How listening to a podcast got me thinking about workplace dynamics

Natty Leach, Associate Director

With the summer now fully upon us, I’ve been trying to catch up on a few podcasts. Something I heard recently that instantly caught my attention wasn’t even part of an actual podcast, but more of a teaser.

Malcolm Gladwell, author of The Tipping Point and profound thinker of thoughts, has a fascinating podcast, Revisionist History, on things misunderstood and what implications may stem from these missteps. It was through a bonus episode leading up to the new season that I heard Gladwell speak with Adam Grant, University Pennsylvania’s own professor and podcast host of his own. The two talk mostly about social and cultural dynamics in the workplace, the effectiveness of teams, and more. And while they may not have been so explicit, I think there’s a lot to think about especially in regards to starting a new role or during an internship this summer.

A few highlights:

Specificity and Surprise:

Gladwell talks about how his creative process is driven by a sense of specificity rather than pontificating broadly. By examining minute details while keeping an eye on the lesson or implication this has for the big picture, everything is more interesting. That point may be relevant in how you go about examining complicated problems or could even apply to something like a cover letter where adding specific details can really illustrate your skills and accomplishments.

Teamwork and Organizational Fit:

Environment is hugely linked to success and many times this environment is created through teams. In whatever you’re doing this summer, think about how your work is influenced and strengthened by the environment around you and, in particular, how you fit into the groups of people who shape that environment.

When/How to Express Different Opinions at a New Job:

So, Gladwell’s answer of being as bumbling and passive aggressive as possible is probably not the best way to express your opinion. I did, however, just today on my commute to work hear a take on this through another podcast, Simms & Lefkoe, who highlight the importance of showing a sample of results when bringing a new idea to the table.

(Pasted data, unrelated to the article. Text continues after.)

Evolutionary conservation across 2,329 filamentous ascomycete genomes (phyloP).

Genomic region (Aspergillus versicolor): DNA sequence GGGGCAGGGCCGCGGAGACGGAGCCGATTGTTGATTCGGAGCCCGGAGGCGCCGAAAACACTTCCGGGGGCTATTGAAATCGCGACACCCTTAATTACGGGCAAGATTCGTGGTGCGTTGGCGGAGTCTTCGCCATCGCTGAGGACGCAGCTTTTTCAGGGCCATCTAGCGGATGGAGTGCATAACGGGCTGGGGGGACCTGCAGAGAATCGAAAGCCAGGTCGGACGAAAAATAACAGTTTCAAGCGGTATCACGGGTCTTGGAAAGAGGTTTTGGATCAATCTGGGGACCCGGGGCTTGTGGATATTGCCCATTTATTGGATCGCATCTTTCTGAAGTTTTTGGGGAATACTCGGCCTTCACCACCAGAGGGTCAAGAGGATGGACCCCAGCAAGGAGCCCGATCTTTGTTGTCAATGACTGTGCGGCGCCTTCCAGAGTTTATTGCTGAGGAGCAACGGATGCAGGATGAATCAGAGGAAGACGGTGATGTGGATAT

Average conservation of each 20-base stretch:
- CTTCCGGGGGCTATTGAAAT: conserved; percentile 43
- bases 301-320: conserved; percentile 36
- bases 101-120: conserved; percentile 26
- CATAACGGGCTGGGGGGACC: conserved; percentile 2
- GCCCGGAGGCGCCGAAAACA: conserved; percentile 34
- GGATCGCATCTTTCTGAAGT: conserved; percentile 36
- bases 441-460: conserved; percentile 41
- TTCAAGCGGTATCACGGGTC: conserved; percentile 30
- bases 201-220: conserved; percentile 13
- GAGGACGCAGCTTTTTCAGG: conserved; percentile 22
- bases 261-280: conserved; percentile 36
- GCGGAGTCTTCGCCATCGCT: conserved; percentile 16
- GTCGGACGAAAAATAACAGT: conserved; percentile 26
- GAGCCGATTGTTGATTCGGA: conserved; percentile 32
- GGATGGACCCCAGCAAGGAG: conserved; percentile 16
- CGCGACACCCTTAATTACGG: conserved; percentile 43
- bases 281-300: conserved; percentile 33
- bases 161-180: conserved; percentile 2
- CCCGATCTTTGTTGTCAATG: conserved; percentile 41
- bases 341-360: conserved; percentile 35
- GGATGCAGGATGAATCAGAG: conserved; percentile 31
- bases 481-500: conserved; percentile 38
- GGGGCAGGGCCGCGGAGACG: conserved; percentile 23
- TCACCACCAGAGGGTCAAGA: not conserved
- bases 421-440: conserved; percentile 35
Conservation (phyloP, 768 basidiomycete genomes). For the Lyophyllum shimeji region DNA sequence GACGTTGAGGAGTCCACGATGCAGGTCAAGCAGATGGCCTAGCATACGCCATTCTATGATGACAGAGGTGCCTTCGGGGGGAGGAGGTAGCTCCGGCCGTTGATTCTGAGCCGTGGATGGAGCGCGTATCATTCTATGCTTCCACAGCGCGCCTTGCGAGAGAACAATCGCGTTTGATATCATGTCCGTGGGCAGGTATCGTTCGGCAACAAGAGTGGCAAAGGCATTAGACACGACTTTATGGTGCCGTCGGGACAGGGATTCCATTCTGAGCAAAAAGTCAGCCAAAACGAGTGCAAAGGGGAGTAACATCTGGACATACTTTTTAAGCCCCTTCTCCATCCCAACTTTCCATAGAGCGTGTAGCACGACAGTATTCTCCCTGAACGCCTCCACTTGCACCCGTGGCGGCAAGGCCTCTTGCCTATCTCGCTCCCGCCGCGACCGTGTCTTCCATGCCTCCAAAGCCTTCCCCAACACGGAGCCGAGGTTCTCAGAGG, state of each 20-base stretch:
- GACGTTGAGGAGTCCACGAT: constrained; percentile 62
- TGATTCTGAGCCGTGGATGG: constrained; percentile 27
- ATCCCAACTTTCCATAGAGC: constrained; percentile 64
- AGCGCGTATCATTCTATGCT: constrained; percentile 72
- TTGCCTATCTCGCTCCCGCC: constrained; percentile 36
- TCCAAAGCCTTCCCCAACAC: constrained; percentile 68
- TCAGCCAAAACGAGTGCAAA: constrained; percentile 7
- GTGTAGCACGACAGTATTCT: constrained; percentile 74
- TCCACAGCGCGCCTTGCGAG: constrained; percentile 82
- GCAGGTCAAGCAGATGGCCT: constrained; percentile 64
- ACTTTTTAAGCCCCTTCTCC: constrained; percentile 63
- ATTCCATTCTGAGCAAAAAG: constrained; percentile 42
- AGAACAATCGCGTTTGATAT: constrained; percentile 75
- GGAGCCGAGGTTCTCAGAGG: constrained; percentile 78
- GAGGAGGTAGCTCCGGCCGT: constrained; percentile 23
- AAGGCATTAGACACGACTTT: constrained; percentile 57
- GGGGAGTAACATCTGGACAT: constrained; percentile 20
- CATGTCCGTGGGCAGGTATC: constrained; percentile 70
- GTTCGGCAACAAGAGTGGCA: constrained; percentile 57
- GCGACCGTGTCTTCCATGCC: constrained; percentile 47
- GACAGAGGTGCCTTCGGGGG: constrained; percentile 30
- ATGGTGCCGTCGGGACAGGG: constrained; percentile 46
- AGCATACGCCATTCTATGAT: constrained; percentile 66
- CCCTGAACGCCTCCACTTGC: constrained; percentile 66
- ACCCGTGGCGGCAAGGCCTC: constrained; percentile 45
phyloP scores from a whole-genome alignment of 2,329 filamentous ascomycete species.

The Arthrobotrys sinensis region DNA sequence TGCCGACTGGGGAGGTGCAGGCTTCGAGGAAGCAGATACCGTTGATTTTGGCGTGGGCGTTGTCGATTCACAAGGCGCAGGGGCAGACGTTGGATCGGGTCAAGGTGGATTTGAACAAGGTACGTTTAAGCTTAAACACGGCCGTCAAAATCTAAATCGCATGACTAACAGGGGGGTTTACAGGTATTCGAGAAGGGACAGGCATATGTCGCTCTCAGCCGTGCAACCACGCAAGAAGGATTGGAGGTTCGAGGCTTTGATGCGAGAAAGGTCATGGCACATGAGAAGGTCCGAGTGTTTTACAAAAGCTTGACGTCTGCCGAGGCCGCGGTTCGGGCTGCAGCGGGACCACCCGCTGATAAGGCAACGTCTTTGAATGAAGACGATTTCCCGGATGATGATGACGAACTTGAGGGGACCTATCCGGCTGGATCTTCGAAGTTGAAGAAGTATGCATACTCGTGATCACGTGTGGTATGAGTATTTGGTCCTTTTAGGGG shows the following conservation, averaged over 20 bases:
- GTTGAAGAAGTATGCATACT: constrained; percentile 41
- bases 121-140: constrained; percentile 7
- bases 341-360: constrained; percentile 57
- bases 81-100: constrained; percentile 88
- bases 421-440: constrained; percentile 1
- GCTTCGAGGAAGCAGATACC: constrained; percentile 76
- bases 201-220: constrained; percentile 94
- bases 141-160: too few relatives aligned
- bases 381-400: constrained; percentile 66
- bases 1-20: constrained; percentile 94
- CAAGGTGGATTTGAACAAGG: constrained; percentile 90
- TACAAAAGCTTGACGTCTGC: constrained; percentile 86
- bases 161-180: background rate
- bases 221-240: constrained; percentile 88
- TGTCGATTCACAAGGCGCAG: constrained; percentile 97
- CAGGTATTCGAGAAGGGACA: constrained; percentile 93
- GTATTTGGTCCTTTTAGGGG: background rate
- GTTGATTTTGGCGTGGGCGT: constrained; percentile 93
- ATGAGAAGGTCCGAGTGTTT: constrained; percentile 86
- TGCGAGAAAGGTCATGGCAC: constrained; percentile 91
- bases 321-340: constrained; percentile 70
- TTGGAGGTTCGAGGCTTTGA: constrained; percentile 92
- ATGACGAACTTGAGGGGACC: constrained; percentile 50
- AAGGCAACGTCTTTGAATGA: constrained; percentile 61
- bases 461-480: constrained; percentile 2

If you have some time this summer either to yourself or during a commute, the whole talk is definitely worth checking out and could even reveal some of the workplace dynamics of your summer internship or job.


What do Penn students do?

Every year, our office releases a wide array of surveys to help showcase what Penn students do either during the summer or after graduation. Both school-specific and Penn-wide, these surveys can be invaluable resources for students at Penn, no matter their year or career interest for a bunch of different reasons. Here are just a few things that our surveys can help with:


Freshmen / Sophomores:

Identifying a major – See what other Penn students have done after graduation with a particular major of interest in our First Destination reports. We often try to dispel the myth that your major needs to be fully related to your career goals so looking at the survey helps us reinforce that economics majors can be in the entertainment industry or music majors can work in investment banking.



Exploring summer opportunities – Use your peers’ experiences as a way to identify specific companies or internship programs that students have attended in previous years. You can also see when students received their offers to get a better sense of when the best time to look in a particular industry might be.



Brainstorming job titles or companies for your full-time search – Start your job search by finding exact positions that Penn students were hired in last year.

Researching for salary negotiation – Consider the salary ranges of past Penn students by industry and job function to help negotiate your starting salary.


With real world examples, our surveys are a wealth of information that can be a great practical tool in your future planning.

On-Campus Recruiting and Handshake

Natty Leach, Associate Director

As this summer is quickly evaporating, now is a great time to gear up for On-Campus Recruiting (OCR) next semester. Each year, OCR brings over 300 employers chomping at the bit to hire Penn students and soon-to-be graduates. Details on all of the employers and positions they’re recruiting for can be viewed in Handshake. Applications for full-time positions open tomorrow, August 23rd . Applications for summer 2018 internship recruiting opens September 28th .

Tips for viewing OCR positions: